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13.5: Old Age and Nutrition

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    Skills to Develop

    • Summarize nutritional requirements and dietary recommendations for elderly adults.
    • Discuss the most important nutrition-related concerns during the senior years.
    • Discuss the influence of diet on health and wellness in old age.

    Beginning at age fifty-one, requirements change once again and relate to the nutritional issues and health challenges that older people face. After age sixty, blood pressure rises and the immune system may have more difficulty battling invaders and infections. The skin becomes more wrinkled and hair has turned gray or white or fallen out, resulting in hair thinning. Older adults may gradually lose an inch or two in height. Also, short-term memory might not be as keen as it once was.Beverly McMillan, Illustrated Atlas of the Human Body (Sydney, Australia: Weldon Owen, 2008), 260.

    In addition, many people suffer from serious health conditions, such as cardiovascular disease and cancer. Being either underweight or overweight is also a major concern for the elderly. However, many older adults remain in relatively good health and continue to be active in their golden years. Good nutrition is often the key to maintaining health later in life. In addition, the fitness and nutritional choices made earlier in life set the stage for continued health and happiness.

  • Older Adulthood (Ages Fifty-One and Older): The Golden Years

    An adult’s body changes during old age in many ways, including a decline in hormone production, muscle mass, and strength. Also in the later years, the heart has to work harder because each pump is not as efficient as it used to be. Kidneys are not as effective in excreting metabolic products such as sodium, acid, and potassium, which can alter water balance and increase the risk for over- or underhydration. In addition, immune function decreases and there is lower efficiency in the absorption of vitamins and minerals.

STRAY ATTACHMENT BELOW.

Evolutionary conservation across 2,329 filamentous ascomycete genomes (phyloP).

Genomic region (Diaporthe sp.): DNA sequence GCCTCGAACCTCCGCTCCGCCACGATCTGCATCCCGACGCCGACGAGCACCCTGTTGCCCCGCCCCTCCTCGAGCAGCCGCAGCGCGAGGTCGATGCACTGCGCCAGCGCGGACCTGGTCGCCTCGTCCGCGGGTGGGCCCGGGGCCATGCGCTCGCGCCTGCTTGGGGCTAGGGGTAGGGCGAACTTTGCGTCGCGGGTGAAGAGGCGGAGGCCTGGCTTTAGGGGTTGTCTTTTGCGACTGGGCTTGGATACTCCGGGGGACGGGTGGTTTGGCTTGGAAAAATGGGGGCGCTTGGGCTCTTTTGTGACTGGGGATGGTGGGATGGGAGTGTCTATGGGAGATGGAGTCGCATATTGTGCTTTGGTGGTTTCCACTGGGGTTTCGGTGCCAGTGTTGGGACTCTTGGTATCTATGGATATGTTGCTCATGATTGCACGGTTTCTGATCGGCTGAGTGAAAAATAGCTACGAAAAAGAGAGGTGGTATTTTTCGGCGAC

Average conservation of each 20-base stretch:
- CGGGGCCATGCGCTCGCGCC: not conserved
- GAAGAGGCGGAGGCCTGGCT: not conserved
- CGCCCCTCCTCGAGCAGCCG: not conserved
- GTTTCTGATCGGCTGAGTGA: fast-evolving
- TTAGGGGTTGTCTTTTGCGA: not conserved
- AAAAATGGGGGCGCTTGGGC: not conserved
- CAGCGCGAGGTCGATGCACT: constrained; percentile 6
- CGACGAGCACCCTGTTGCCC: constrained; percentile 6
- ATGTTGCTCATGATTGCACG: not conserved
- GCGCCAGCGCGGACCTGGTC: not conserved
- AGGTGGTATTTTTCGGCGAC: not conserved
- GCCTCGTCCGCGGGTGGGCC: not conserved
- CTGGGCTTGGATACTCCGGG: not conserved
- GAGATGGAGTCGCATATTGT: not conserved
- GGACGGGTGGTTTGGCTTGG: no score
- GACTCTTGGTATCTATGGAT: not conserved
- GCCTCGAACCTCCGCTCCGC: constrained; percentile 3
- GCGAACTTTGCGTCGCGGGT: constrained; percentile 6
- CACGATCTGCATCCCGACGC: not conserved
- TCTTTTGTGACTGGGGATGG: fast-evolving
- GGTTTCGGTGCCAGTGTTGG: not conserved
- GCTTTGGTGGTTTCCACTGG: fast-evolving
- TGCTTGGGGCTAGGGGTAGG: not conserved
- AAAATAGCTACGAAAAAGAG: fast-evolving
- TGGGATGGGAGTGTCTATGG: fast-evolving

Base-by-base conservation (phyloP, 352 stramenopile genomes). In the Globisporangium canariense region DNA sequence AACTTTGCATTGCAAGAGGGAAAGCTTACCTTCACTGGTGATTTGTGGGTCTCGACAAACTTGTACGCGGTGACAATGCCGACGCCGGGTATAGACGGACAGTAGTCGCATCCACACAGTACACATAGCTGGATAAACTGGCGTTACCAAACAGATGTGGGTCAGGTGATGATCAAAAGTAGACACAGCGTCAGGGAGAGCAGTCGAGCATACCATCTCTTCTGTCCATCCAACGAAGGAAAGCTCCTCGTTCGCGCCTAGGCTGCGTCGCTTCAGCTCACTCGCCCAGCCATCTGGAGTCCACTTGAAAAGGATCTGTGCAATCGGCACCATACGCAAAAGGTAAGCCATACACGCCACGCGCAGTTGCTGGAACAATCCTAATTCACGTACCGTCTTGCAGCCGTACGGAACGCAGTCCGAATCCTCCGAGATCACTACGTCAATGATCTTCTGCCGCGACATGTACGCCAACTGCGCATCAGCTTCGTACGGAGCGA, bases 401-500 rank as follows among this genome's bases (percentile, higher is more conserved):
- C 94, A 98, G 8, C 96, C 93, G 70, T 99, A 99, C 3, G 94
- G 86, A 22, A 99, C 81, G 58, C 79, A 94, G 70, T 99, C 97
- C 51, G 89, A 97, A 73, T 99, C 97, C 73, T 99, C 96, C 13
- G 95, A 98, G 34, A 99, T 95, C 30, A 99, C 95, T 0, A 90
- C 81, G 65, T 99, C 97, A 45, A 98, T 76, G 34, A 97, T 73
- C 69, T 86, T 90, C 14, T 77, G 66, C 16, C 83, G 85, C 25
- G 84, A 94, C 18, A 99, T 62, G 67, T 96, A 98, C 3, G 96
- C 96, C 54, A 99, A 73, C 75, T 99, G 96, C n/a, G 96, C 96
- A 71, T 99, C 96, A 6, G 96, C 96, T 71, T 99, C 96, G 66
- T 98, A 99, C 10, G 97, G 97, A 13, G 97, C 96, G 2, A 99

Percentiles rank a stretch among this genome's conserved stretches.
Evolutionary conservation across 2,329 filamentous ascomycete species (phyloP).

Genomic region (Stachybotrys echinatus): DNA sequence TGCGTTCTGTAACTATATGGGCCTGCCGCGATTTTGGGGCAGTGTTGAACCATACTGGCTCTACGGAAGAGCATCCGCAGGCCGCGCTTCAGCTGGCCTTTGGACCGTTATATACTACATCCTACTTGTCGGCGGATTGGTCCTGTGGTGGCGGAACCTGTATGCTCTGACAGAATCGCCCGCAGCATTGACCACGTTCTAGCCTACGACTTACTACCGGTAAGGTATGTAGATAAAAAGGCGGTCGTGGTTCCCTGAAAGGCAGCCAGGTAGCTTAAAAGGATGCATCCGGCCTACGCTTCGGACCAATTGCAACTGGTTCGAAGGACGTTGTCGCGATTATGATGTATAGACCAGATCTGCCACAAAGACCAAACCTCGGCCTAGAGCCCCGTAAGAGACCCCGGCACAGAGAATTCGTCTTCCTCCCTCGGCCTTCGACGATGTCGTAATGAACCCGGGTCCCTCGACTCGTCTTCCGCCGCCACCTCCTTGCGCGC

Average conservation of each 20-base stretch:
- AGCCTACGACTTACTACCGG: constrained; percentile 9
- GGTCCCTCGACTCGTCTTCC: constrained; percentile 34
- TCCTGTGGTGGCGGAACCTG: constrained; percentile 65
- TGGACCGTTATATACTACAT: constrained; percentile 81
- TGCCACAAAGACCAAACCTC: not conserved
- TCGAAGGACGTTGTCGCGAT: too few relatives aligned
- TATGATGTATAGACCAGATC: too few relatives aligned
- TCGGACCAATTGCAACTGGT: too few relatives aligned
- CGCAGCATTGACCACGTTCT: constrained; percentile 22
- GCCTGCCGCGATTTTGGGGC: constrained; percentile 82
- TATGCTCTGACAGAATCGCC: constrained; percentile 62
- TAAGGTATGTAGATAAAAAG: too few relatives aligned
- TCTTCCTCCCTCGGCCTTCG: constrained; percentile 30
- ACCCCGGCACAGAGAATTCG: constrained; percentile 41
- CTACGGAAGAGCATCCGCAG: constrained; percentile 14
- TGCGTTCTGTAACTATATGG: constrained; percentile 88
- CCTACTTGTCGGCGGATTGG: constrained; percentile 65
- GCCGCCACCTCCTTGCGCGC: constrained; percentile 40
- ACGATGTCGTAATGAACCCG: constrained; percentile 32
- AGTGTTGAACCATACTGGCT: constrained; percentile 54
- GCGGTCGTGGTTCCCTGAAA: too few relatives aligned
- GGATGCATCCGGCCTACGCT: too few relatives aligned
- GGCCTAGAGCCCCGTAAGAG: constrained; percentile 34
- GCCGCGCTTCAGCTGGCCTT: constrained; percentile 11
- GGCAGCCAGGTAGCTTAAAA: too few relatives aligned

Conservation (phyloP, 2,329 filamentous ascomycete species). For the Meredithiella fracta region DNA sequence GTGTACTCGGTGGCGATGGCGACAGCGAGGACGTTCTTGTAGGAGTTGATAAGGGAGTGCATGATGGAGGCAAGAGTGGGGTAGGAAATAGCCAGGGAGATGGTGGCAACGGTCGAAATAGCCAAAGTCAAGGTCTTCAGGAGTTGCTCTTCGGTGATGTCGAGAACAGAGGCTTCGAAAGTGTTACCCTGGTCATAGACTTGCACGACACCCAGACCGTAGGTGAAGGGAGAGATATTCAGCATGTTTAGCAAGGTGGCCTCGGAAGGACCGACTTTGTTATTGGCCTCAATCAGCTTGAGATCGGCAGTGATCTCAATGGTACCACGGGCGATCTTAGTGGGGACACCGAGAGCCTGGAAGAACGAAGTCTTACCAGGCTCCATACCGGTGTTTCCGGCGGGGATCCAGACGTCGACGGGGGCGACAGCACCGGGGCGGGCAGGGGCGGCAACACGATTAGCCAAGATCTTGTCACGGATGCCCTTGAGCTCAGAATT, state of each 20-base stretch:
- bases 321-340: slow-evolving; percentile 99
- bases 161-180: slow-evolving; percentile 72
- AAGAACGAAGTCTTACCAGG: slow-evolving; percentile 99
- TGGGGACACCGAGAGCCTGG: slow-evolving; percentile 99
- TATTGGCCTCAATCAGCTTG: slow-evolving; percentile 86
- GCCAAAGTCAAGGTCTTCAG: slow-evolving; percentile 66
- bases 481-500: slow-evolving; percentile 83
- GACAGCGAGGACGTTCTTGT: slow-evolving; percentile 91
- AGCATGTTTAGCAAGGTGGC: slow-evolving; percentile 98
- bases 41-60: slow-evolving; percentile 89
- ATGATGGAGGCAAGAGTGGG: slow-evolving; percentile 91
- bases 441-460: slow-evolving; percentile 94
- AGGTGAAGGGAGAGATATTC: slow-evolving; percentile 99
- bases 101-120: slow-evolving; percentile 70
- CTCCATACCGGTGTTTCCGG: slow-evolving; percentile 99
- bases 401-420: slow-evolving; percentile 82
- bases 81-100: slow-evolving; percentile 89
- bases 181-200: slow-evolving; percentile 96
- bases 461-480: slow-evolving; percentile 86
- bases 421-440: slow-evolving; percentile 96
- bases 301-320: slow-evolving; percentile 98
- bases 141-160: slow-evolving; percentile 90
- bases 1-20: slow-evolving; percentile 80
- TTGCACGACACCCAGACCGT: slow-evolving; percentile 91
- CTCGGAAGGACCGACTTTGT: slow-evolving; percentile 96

Figure \(\PageIndex{}\): .5.1: Regular exercise, along with a nutritious diet, can help older adults maintain their health. (Public Domain; National Institutes of Health).

    Older adults should continue to consume nutrient-dense foods and remain physically active. However, deficiencies are more common after age sixty, primarily due to reduced intake or malabsorption. The loss of mobility among frail, homebound elderly adults also impacts their access to healthy, diverse foods.

  • Energy

    Due to reductions in lean body mass and metabolic rate, older adults require less energy than younger adults. An energy deficit and weight loss are common problems. The energy requirements for people ages fifty-one and over are 1,600 to 2,200 calories for women and 2,000 to 2,800 calories for men, depending on activity level. The decrease in physical activity that is typical of older adults also influences nutritional requirements. Including physical activity in their daily routine allows for a higher energy intake and a greater likely hood they will meet their other nutrient requirements. It also helps maintain body composition and weight.